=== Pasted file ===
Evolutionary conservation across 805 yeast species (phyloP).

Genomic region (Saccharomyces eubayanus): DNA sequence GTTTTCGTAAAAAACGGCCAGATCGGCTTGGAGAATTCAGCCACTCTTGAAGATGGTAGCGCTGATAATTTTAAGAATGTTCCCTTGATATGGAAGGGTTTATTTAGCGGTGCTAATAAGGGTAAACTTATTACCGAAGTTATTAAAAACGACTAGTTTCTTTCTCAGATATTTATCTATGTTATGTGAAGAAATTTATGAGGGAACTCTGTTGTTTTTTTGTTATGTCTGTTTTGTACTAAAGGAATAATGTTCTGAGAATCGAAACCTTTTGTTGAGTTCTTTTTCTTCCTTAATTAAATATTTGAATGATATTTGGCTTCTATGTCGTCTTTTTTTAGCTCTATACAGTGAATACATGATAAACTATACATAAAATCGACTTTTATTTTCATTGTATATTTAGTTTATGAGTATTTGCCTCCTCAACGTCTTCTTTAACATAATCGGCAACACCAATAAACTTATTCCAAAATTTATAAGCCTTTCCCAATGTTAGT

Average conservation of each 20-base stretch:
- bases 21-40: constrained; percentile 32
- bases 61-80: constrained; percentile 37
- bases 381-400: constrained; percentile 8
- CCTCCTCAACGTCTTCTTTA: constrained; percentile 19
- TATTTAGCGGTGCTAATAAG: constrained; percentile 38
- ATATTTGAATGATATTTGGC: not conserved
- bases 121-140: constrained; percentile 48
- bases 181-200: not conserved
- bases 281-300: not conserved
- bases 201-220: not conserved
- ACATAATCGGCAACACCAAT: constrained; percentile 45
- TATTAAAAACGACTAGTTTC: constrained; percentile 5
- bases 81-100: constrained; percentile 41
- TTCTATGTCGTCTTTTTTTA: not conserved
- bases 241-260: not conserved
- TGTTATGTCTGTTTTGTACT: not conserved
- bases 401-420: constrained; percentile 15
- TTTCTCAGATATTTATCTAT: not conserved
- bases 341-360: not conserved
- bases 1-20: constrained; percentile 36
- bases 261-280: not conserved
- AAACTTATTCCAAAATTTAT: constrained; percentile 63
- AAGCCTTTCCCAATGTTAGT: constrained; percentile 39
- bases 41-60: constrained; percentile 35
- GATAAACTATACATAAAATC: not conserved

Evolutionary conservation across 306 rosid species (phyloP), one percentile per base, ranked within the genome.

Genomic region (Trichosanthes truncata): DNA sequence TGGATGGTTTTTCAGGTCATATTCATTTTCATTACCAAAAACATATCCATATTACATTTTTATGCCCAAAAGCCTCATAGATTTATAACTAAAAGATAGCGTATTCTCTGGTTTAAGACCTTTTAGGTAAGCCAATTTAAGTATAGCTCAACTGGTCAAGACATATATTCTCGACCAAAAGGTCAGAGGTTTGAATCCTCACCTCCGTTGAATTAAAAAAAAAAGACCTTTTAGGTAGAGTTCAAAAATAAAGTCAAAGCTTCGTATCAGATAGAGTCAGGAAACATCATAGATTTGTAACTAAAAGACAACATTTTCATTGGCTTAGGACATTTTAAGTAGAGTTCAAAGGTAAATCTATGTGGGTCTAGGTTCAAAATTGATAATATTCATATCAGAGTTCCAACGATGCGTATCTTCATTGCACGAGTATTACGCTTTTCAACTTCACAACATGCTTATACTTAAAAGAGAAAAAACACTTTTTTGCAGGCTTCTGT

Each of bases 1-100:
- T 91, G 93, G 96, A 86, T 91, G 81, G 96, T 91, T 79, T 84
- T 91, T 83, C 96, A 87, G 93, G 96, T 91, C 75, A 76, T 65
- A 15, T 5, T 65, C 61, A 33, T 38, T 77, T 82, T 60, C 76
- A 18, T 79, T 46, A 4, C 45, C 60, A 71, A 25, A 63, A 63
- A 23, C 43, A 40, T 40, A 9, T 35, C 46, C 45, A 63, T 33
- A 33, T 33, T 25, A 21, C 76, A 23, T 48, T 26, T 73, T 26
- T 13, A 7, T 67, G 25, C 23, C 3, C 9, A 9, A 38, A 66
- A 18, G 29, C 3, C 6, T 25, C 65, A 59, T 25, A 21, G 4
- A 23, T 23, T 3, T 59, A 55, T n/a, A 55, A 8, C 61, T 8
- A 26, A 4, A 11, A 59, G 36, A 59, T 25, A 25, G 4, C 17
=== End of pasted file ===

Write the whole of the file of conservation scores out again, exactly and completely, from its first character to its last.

Evolutionary conservation across 805 yeast species (phyloP).

Genomic region (Saccharomyces eubayanus): DNA sequence GTTTTCGTAAAAAACGGCCAGATCGGCTTGGAGAATTCAGCCACTCTTGAAGATGGTAGCGCTGATAATTTTAAGAATGTTCCCTTGATATGGAAGGGTTTATTTAGCGGTGCTAATAAGGGTAAACTTATTACCGAAGTTATTAAAAACGACTAGTTTCTTTCTCAGATATTTATCTATGTTATGTGAAGAAATTTATGAGGGAACTCTGTTGTTTTTTTGTTATGTCTGTTTTGTACTAAAGGAATAATGTTCTGAGAATCGAAACCTTTTGTTGAGTTCTTTTTCTTCCTTAATTAAATATTTGAATGATATTTGGCTTCTATGTCGTCTTTTTTTAGCTCTATACAGTGAATACATGATAAACTATACATAAAATCGACTTTTATTTTCATTGTATATTTAGTTTATGAGTATTTGCCTCCTCAACGTCTTCTTTAACATAATCGGCAACACCAATAAACTTATTCCAAAATTTATAAGCCTTTCCCAATGTTAGT

Average conservation of each 20-base stretch:
- bases 21-40: constrained; percentile 32
- bases 61-80: constrained; percentile 37
- bases 381-400: constrained; percentile 8
- CCTCCTCAACGTCTTCTTTA: constrained; percentile 19
- TATTTAGCGGTGCTAATAAG: constrained; percentile 38
- ATATTTGAATGATATTTGGC: not conserved
- bases 121-140: constrained; percentile 48
- bases 181-200: not conserved
- bases 281-300: not conserved
- bases 201-220: not conserved
- ACATAATCGGCAACACCAAT: constrained; percentile 45
- TATTAAAAACGACTAGTTTC: constrained; percentile 5
- bases 81-100: constrained; percentile 41
- TTCTATGTCGTCTTTTTTTA: not conserved
- bases 241-260: not conserved
- TGTTATGTCTGTTTTGTACT: not conserved
- bases 401-420: constrained; percentile 15
- TTTCTCAGATATTTATCTAT: not conserved
- bases 341-360: not conserved
- bases 1-20: constrained; percentile 36
- bases 261-280: not conserved
- AAACTTATTCCAAAATTTAT: constrained; percentile 63
- AAGCCTTTCCCAATGTTAGT: constrained; percentile 39
- bases 41-60: constrained; percentile 35
- GATAAACTATACATAAAATC: not conserved

Evolutionary conservation across 306 rosid species (phyloP), one percentile per base, ranked within the genome.

Genomic region (Trichosanthes truncata): DNA sequence TGGATGGTTTTTCAGGTCATATTCATTTTCATTACCAAAAACATATCCATATTACATTTTTATGCCCAAAAGCCTCATAGATTTATAACTAAAAGATAGCGTATTCTCTGGTTTAAGACCTTTTAGGTAAGCCAATTTAAGTATAGCTCAACTGGTCAAGACATATATTCTCGACCAAAAGGTCAGAGGTTTGAATCCTCACCTCCGTTGAATTAAAAAAAAAAGACCTTTTAGGTAGAGTTCAAAAATAAAGTCAAAGCTTCGTATCAGATAGAGTCAGGAAACATCATAGATTTGTAACTAAAAGACAACATTTTCATTGGCTTAGGACATTTTAAGTAGAGTTCAAAGGTAAATCTATGTGGGTCTAGGTTCAAAATTGATAATATTCATATCAGAGTTCCAACGATGCGTATCTTCATTGCACGAGTATTACGCTTTTCAACTTCACAACATGCTTATACTTAAAAGAGAAAAAACACTTTTTTGCAGGCTTCTGT

Each of bases 1-100:
- T 91, G 93, G 96, A 86, T 91, G 81, G 96, T 91, T 79, T 84
- T 91, T 83, C 96, A 87, G 93, G 96, T 91, C 75, A 76, T 65
- A 15, T 5, T 65, C 61, A 33, T 38, T 77, T 82, T 60, C 76
- A 18, T 79, T 46, A 4, C 45, C 60, A 71, A 25, A 63, A 63
- A 23, C 43, A 40, T 40, A 9, T 35, C 46, C 45, A 63, T 33
- A 33, T 33, T 25, A 21, C 76, A 23, T 48, T 26, T 73, T 26
- T 13, A 7, T 67, G 25, C 23, C 3, C 9, A 9, A 38, A 66
- A 18, G 29, C 3, C 6, T 25, C 65, A 59, T 25, A 21, G 4
- A 23, T 23, T 3, T 59, A 55, T n/a, A 55, A 8, C 61, T 8
- A 26, A 4, A 11, A 59, G 36, A 59, T 25, A 25, G 4, C 17